I'm very glad that you asked this - I reviewed your tag summaries and approved about half of them. I wanted to leave feedback for the ones I rejected, but I didn't know how to do so, and then I got distracted by tasks for which people pay me.
If there was a pattern to the rejections it was because I felt there was a dangerous ambiguity in the text. Unfortunately enough time has gone by that I don't remember the details, but I remember looking at one of the texts and thinking, "I can see what he meant to say, but I'm not sure that it says that." I remember thinking that it was the kind of sentence that I could see myself writing, and then being pilloried for not spotting the ambiguity. I really wished I could have offered an constructive suggestion or edit rather than a rejection. As I said, I meant to go back and try to fix that, but got distracted by a shiny paycheck.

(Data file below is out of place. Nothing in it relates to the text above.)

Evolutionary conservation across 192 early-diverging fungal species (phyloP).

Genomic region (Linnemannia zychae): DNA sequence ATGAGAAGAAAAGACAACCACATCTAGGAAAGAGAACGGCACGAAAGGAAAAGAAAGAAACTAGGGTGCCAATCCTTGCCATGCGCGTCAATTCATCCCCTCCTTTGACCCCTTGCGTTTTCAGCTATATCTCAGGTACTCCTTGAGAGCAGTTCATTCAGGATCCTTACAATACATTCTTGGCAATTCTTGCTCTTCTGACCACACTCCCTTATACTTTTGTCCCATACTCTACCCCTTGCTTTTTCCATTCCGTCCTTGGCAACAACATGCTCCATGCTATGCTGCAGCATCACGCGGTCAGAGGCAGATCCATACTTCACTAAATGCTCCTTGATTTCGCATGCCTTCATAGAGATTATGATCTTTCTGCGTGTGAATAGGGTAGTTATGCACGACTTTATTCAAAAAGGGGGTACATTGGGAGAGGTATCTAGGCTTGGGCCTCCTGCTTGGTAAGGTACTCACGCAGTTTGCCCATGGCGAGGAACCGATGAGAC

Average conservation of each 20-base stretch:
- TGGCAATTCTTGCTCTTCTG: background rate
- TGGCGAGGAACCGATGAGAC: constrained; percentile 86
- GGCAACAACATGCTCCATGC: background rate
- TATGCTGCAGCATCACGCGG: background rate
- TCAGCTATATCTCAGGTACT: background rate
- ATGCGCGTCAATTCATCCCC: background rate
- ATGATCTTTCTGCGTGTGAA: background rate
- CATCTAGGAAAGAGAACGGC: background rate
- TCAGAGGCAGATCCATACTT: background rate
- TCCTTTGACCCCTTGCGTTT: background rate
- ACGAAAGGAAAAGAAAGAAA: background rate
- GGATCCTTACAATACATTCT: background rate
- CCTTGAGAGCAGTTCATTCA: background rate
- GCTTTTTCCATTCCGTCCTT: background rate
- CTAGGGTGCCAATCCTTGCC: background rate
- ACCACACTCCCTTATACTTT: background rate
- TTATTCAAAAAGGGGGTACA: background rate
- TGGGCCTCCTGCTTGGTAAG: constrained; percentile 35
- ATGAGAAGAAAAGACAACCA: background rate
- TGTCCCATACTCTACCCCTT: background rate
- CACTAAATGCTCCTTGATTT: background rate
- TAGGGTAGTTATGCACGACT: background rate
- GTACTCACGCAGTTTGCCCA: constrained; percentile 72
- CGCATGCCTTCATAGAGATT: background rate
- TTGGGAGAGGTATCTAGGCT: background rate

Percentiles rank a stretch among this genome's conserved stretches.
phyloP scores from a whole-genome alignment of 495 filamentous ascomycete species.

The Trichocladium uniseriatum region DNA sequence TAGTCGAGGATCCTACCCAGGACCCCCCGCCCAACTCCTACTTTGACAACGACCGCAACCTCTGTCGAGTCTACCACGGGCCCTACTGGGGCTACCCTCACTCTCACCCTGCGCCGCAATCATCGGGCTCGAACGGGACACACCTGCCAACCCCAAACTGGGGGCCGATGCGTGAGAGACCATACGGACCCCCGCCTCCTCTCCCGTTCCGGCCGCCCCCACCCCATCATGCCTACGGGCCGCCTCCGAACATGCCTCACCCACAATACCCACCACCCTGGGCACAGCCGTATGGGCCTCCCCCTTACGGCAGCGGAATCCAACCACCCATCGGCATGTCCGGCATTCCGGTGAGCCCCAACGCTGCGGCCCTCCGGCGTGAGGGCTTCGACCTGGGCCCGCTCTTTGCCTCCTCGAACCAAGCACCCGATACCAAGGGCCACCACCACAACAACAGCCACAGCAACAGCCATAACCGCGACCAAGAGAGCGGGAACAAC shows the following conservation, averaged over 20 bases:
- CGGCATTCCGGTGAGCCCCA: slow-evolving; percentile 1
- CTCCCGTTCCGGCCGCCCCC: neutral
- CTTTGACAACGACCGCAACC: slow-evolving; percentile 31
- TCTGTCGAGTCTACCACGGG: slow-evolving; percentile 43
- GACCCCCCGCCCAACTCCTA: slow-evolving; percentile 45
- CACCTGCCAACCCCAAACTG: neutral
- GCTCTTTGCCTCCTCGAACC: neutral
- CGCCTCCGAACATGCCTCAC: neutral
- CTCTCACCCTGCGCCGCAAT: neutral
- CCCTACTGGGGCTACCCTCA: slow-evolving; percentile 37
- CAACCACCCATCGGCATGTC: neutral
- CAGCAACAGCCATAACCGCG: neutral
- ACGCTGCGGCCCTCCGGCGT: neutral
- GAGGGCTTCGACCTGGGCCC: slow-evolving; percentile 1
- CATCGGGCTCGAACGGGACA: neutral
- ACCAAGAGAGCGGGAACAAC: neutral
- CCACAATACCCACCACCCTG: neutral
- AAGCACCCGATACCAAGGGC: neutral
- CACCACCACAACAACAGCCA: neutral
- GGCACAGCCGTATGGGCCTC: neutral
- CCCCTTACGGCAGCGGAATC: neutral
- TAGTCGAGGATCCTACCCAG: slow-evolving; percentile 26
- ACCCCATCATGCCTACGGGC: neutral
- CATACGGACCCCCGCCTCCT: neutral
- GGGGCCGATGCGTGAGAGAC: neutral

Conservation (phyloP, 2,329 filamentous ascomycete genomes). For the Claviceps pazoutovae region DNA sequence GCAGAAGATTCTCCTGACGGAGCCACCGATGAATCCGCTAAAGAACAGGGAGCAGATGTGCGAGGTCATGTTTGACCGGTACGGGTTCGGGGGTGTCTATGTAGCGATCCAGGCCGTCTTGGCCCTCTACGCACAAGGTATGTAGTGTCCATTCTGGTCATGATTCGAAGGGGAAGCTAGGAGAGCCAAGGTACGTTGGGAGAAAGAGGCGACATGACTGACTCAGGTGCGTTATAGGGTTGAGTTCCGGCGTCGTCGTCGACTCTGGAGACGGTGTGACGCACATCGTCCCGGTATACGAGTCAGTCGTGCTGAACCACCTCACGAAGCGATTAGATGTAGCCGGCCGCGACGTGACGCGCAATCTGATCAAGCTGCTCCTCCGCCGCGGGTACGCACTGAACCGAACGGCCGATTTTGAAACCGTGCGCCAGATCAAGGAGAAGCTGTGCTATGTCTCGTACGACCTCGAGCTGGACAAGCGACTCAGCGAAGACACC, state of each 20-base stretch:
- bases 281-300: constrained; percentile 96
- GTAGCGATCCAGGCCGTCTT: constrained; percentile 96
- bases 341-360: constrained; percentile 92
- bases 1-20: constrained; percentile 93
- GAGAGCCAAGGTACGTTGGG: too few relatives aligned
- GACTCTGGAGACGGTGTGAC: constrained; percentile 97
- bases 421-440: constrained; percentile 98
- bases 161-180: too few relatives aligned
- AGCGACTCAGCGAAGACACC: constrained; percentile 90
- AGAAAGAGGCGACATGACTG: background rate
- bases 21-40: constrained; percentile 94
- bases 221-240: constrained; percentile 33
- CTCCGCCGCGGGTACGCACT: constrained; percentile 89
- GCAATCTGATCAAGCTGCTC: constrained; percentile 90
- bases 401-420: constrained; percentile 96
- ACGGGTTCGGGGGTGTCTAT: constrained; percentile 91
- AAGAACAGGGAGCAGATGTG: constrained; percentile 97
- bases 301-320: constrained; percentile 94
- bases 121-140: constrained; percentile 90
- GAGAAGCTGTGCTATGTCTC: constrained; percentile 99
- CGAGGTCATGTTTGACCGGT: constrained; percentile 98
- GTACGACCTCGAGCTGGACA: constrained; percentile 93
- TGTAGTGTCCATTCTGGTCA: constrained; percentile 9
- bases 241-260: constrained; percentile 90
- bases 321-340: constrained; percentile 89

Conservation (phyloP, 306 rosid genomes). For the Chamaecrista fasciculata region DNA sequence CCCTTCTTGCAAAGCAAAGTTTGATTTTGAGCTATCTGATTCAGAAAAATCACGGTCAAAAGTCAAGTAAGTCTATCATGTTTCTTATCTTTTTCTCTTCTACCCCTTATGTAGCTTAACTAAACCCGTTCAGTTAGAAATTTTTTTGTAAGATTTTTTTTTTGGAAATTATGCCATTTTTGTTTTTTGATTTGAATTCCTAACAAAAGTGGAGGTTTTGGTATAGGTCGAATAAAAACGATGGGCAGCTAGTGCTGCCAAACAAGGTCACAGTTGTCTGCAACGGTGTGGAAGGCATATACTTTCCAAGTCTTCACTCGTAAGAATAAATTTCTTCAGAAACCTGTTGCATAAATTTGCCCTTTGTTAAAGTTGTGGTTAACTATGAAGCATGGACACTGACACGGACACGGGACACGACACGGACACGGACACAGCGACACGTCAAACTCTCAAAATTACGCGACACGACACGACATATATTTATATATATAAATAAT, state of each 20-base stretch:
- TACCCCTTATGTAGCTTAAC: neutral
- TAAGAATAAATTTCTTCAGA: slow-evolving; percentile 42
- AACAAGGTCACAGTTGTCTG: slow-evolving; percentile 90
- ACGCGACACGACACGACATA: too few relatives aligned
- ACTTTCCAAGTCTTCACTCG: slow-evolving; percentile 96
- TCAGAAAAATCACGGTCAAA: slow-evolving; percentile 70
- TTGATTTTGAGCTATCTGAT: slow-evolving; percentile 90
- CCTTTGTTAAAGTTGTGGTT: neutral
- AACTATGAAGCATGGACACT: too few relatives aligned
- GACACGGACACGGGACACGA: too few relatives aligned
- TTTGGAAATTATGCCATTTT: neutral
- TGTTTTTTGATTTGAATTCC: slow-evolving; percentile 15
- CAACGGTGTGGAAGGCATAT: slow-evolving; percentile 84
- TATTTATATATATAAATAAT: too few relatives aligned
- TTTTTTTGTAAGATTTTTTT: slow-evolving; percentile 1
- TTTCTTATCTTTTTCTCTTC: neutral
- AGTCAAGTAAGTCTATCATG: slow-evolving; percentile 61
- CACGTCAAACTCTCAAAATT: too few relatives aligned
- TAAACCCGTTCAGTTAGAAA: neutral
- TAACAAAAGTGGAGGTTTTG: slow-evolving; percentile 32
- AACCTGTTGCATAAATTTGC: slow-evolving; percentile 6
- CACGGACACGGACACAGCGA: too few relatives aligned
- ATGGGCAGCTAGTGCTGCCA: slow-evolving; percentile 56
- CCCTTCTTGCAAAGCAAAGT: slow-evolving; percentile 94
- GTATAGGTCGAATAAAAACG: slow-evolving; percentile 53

Tags are constrained to be very brief, and sometimes that brevity seems to facilitate misunderstanding. When the subject is contentious, any misunderstanding can lead to the kind of fractious debate that undermines SE. I wish I could remember the details, but I do recall rejecting your first attempt at a summary tag for Jews, and then approving the second because it was much clearer.
In any case I'm glad you asked for the feedback - the site doesn't offer the chance to offer feedback on tag wiki content. In every case I appreciated that you'd drafted the tag, and liked most of what I saw. I only rejected when I saw something that was unintentionally substantively misleading, or that might generate unpleasant arguments.